While covering some of the same projects as 'Good Deeds, Good Design' it looks at quite a few more as well. The emphasis is on cultural, rather than environmental, sustainability (but the latter isn't ignored).

The graphics make it as accessible as a coffee table book (without the shallowness) and the information is clear and easy to read. Best of all, it avoids the self indulgent, self-obsessed rhetoric that seems to be so common in architectural books.

After finishing each section of this book I'm left with so many questions that the book couldn't possibly answer. How do I get involved or start one of these projects? What tools were used in the participation stage? (In this respect 'Good Deeds' is a bit more helpful?) How exactly does the construction work for the adobe huts that are lit on fire from the inside?

'Design Like You Give A Damn' promotes a philosophy of initiative, resourcefulness and not waiting for things to be handed to you. As such, the greatest compliment I can pay this book (and its authors) is that I finished it with lots of questions and enthusiasm.
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42 of 44 people found the following review helpful By Timothy Lundquist on August 30, 2006
Format: Paperback
I am a community planner working in sustainable design. I have a library of books that pitch the green, the innovative , mod construction, etc.

Most of them are, at the end of the day, fluff... many promoting a small group of architects that get together to publish a sort of self serving tome.

THIS BOOK IS THE EXCEPTION! It is sure to become the standard as a resource for inspired design world wide, and the way it is constructed is brilliant, with the design and the technical well illustrated, along with an engaging background story of how the project came about, what were the challenges, etc.

I am purchasing copies of this book for associates so they can get the benefit of this remarkable overview of creative, sustainable, and innovative work being done world-wide by designers, tinkers , inventors, and creative folks that really do Give a Damn

I hope they issue a new edition every couple of years.

Seriously, its like the original Whole Earth in the important and liberating information contained... an important new resource

Buy this Book.
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24 of 26 people found the following review helpful By A W on September 3, 2006
Format: Paperback
To echo what some of the other reviewers have written, this book is really marvelous inspiration. It describes a series of projects, most built, that are mostly low tech, low cost, people-centered. It is mainly architecture (buildings), but highlights a few projects that fall more into the 'appropriate tech' catagory: pumps, water carriers, solar stills, bush toilets...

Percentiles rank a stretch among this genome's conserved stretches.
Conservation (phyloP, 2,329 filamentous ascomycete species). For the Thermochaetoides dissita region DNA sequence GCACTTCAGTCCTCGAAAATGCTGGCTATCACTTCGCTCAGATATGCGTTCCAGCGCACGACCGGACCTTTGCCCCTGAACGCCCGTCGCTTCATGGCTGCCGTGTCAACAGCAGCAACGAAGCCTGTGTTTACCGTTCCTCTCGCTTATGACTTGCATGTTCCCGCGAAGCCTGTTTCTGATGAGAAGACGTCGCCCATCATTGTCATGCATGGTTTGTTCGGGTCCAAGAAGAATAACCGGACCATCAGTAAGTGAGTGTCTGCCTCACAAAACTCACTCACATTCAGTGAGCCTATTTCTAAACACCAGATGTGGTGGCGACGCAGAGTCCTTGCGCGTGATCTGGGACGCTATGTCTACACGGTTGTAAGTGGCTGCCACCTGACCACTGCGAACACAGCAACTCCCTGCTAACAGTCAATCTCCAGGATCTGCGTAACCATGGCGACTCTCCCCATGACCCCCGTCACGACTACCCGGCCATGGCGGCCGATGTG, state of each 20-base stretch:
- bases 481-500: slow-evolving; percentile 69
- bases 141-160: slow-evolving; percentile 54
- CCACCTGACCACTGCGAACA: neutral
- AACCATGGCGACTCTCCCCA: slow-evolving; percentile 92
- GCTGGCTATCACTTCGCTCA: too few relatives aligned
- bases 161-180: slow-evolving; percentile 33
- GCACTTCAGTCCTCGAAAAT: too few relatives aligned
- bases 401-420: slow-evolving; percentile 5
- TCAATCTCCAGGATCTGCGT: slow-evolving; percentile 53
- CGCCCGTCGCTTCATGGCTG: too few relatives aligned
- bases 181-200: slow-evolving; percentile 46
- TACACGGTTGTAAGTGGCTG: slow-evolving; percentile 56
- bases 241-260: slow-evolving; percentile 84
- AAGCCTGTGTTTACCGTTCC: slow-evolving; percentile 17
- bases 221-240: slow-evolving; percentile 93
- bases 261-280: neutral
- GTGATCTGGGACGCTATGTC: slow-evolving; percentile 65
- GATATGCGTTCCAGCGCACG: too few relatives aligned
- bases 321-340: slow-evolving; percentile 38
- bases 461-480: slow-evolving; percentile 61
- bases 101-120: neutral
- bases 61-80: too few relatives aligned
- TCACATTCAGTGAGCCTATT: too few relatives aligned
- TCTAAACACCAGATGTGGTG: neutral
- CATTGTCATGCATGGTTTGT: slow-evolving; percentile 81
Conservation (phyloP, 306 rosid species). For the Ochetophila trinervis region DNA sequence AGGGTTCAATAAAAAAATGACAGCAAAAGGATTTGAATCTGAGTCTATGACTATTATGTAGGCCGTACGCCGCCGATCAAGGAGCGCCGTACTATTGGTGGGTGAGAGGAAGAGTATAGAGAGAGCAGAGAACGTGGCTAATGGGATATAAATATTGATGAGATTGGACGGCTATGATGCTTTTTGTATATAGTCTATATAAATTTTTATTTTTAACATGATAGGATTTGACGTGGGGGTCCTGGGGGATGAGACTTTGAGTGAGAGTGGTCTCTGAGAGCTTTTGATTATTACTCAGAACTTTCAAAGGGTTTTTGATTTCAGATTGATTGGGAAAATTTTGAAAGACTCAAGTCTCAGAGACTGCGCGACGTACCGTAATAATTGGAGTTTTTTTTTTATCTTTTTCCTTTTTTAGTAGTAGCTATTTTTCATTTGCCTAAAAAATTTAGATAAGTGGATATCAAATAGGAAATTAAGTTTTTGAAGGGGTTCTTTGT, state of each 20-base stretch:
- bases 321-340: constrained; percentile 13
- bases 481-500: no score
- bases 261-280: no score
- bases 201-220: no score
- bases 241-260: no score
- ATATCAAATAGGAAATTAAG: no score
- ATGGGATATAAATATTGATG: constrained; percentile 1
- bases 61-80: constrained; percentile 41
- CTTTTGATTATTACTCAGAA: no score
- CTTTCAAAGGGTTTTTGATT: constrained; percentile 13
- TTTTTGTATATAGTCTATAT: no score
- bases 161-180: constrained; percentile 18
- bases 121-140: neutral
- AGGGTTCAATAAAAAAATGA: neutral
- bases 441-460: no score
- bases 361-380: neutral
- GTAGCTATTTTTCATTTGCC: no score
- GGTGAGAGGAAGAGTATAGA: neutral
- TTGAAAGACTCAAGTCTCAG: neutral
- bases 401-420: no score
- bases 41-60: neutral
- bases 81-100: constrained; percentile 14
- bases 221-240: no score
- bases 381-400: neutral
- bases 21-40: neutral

Like most architecture books, this isn't a technical guide, but it is a well written, inspirational look at a few dozen examples of architecture and design applied to their highest good.
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12 of 12 people found the following review helpful By GB on August 29, 2006
Format: Paperback
This book is truly fantastic. I am an architecture student in the process of writing a thesis on sustainable humanitarian design. There is no other title on the market that compares - so many examples from right across the globe. It is so current, so real and I couldn't help but be inspired. I hope that one day I am able to be a part of the work of these amazing design professionals.
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5 of 5 people found the following review helpful By Jeremy on May 25, 2007
Format: Paperback
This book is a great addition to any designers library, skimming over a few different projects that are displayed after reading the first few chapters to get the background story is best. There are many projects that can help get over designers block when you need a break at 4 oclock in the morning.
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7 of 8 people found the following review helpful By Architectural Historian on November 25, 2007
Format: Paperback
This book is an important counterbalance to the plethora of glossy coffee table books about architecture that glorify starchitects and their creations, which usually only benefit their wealthy clients. If only the architectural journals would plaster these projects on their front pages instead of oh-so-chic homes and corporate headquarters. The world is facing a housing crisis, but most architects are not trained to respond to this crisis in massive, innovative ways that go beyond the feel-good student trips to build a couple of houses for people in need. This book should be required reading in all architecture schools, architecture practices, and architectural publishing offices. The profession - as with so many other professions - has lost its way. This book can be one small step toward recovering the reality that architecture is a collaborative endeavor that entails public responsibilities.
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7 of 8 people found the following review helpful By Brian D. Dolan on August 9, 2007
Format: Paperback
I found the book very inspiring and informative. The book is basically a catalogue of several types and scales of architectural humanitarianism. I am a student of architecture and this book and "Cradle to Cradle" have really inspired and driven me to explore these topics of sustainability and humanitarianism in the field of architecture further. If you are new to how architecture can help in humanitarian ways, as I am, then this book would be a fine introduction.